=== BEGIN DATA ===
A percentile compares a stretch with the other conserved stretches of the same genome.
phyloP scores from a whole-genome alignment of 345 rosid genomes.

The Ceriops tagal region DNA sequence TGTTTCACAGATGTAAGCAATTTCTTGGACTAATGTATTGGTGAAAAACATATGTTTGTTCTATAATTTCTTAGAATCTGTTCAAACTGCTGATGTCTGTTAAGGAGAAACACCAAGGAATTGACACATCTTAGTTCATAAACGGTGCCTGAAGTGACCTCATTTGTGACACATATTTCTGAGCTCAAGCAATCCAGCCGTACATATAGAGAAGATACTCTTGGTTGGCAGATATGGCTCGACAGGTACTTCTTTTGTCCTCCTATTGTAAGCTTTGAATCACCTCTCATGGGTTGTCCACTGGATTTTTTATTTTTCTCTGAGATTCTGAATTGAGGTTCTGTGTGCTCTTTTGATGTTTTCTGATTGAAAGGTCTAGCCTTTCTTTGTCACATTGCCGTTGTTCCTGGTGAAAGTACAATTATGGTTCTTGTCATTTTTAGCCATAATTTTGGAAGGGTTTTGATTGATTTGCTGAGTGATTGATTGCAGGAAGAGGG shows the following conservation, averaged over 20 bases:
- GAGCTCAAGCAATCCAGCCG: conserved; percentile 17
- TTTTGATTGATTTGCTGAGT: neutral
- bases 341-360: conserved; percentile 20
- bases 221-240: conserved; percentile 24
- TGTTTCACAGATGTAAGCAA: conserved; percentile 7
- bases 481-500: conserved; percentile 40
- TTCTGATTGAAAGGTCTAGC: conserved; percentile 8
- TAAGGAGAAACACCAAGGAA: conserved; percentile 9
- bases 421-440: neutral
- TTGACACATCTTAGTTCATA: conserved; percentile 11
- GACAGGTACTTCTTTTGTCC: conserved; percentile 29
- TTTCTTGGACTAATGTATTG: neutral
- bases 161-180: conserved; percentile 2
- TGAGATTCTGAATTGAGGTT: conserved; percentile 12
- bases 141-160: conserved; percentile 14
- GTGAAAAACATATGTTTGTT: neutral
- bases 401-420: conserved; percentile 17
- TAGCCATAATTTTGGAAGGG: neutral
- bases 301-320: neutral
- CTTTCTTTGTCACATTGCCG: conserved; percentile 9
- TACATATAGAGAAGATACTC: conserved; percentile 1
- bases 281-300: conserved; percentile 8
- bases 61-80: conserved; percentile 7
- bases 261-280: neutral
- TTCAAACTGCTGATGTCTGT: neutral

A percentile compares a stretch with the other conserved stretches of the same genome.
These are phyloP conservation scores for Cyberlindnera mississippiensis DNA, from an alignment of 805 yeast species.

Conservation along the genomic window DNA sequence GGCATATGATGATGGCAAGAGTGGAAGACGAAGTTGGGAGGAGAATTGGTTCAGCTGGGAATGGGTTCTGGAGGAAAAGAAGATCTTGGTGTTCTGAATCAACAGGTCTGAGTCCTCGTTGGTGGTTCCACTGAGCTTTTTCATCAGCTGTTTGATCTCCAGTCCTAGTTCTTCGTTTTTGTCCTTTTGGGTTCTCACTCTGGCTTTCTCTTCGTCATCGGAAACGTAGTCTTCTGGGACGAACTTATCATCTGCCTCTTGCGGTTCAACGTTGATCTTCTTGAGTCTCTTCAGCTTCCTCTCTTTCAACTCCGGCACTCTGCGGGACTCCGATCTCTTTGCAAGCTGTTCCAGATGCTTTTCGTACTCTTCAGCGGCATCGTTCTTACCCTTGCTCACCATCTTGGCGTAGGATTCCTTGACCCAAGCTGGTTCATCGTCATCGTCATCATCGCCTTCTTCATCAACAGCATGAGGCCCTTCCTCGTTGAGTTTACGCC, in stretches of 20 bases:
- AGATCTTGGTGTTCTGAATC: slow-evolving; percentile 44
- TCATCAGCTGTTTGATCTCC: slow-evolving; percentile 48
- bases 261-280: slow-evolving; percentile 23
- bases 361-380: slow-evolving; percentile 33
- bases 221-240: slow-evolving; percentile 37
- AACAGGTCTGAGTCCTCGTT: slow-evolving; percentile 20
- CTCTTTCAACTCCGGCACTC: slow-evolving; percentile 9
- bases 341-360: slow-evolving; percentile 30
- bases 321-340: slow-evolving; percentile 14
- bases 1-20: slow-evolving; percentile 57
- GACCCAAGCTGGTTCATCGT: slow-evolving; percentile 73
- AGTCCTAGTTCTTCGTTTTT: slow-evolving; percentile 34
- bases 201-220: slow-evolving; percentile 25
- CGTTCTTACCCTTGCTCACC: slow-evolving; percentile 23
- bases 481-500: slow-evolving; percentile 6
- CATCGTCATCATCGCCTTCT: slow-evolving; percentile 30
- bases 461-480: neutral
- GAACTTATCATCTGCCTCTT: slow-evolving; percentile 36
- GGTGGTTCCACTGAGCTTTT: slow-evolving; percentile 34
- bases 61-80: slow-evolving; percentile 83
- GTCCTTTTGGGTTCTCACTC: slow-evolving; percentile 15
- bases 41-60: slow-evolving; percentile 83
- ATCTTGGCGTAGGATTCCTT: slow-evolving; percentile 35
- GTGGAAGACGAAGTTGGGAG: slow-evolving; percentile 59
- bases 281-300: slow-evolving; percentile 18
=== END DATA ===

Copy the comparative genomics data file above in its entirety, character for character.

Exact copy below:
A percentile compares a stretch with the other conserved stretches of the same genome.
phyloP scores from a whole-genome alignment of 345 rosid genomes.

The Ceriops tagal region DNA sequence TGTTTCACAGATGTAAGCAATTTCTTGGACTAATGTATTGGTGAAAAACATATGTTTGTTCTATAATTTCTTAGAATCTGTTCAAACTGCTGATGTCTGTTAAGGAGAAACACCAAGGAATTGACACATCTTAGTTCATAAACGGTGCCTGAAGTGACCTCATTTGTGACACATATTTCTGAGCTCAAGCAATCCAGCCGTACATATAGAGAAGATACTCTTGGTTGGCAGATATGGCTCGACAGGTACTTCTTTTGTCCTCCTATTGTAAGCTTTGAATCACCTCTCATGGGTTGTCCACTGGATTTTTTATTTTTCTCTGAGATTCTGAATTGAGGTTCTGTGTGCTCTTTTGATGTTTTCTGATTGAAAGGTCTAGCCTTTCTTTGTCACATTGCCGTTGTTCCTGGTGAAAGTACAATTATGGTTCTTGTCATTTTTAGCCATAATTTTGGAAGGGTTTTGATTGATTTGCTGAGTGATTGATTGCAGGAAGAGGG shows the following conservation, averaged over 20 bases:
- GAGCTCAAGCAATCCAGCCG: conserved; percentile 17
- TTTTGATTGATTTGCTGAGT: neutral
- bases 341-360: conserved; percentile 20
- bases 221-240: conserved; percentile 24
- TGTTTCACAGATGTAAGCAA: conserved; percentile 7
- bases 481-500: conserved; percentile 40
- TTCTGATTGAAAGGTCTAGC: conserved; percentile 8
- TAAGGAGAAACACCAAGGAA: conserved; percentile 9
- bases 421-440: neutral
- TTGACACATCTTAGTTCATA: conserved; percentile 11
- GACAGGTACTTCTTTTGTCC: conserved; percentile 29
- TTTCTTGGACTAATGTATTG: neutral
- bases 161-180: conserved; percentile 2
- TGAGATTCTGAATTGAGGTT: conserved; percentile 12
- bases 141-160: conserved; percentile 14
- GTGAAAAACATATGTTTGTT: neutral
- bases 401-420: conserved; percentile 17
- TAGCCATAATTTTGGAAGGG: neutral
- bases 301-320: neutral
- CTTTCTTTGTCACATTGCCG: conserved; percentile 9
- TACATATAGAGAAGATACTC: conserved; percentile 1
- bases 281-300: conserved; percentile 8
- bases 61-80: conserved; percentile 7
- bases 261-280: neutral
- TTCAAACTGCTGATGTCTGT: neutral

A percentile compares a stretch with the other conserved stretches of the same genome.
These are phyloP conservation scores for Cyberlindnera mississippiensis DNA, from an alignment of 805 yeast species.

Conservation along the genomic window DNA sequence GGCATATGATGATGGCAAGAGTGGAAGACGAAGTTGGGAGGAGAATTGGTTCAGCTGGGAATGGGTTCTGGAGGAAAAGAAGATCTTGGTGTTCTGAATCAACAGGTCTGAGTCCTCGTTGGTGGTTCCACTGAGCTTTTTCATCAGCTGTTTGATCTCCAGTCCTAGTTCTTCGTTTTTGTCCTTTTGGGTTCTCACTCTGGCTTTCTCTTCGTCATCGGAAACGTAGTCTTCTGGGACGAACTTATCATCTGCCTCTTGCGGTTCAACGTTGATCTTCTTGAGTCTCTTCAGCTTCCTCTCTTTCAACTCCGGCACTCTGCGGGACTCCGATCTCTTTGCAAGCTGTTCCAGATGCTTTTCGTACTCTTCAGCGGCATCGTTCTTACCCTTGCTCACCATCTTGGCGTAGGATTCCTTGACCCAAGCTGGTTCATCGTCATCGTCATCATCGCCTTCTTCATCAACAGCATGAGGCCCTTCCTCGTTGAGTTTACGCC, in stretches of 20 bases:
- AGATCTTGGTGTTCTGAATC: slow-evolving; percentile 44
- TCATCAGCTGTTTGATCTCC: slow-evolving; percentile 48
- bases 261-280: slow-evolving; percentile 23
- bases 361-380: slow-evolving; percentile 33
- bases 221-240: slow-evolving; percentile 37
- AACAGGTCTGAGTCCTCGTT: slow-evolving; percentile 20
- CTCTTTCAACTCCGGCACTC: slow-evolving; percentile 9
- bases 341-360: slow-evolving; percentile 30
- bases 321-340: slow-evolving; percentile 14
- bases 1-20: slow-evolving; percentile 57
- GACCCAAGCTGGTTCATCGT: slow-evolving; percentile 73
- AGTCCTAGTTCTTCGTTTTT: slow-evolving; percentile 34
- bases 201-220: slow-evolving; percentile 25
- CGTTCTTACCCTTGCTCACC: slow-evolving; percentile 23
- bases 481-500: slow-evolving; percentile 6
- CATCGTCATCATCGCCTTCT: slow-evolving; percentile 30
- bases 461-480: neutral
- GAACTTATCATCTGCCTCTT: slow-evolving; percentile 36
- GGTGGTTCCACTGAGCTTTT: slow-evolving; percentile 34
- bases 61-80: slow-evolving; percentile 83
- GTCCTTTTGGGTTCTCACTC: slow-evolving; percentile 15
- bases 41-60: slow-evolving; percentile 83
- ATCTTGGCGTAGGATTCCTT: slow-evolving; percentile 35
- GTGGAAGACGAAGTTGGGAG: slow-evolving; percentile 59
- bases 281-300: slow-evolving; percentile 18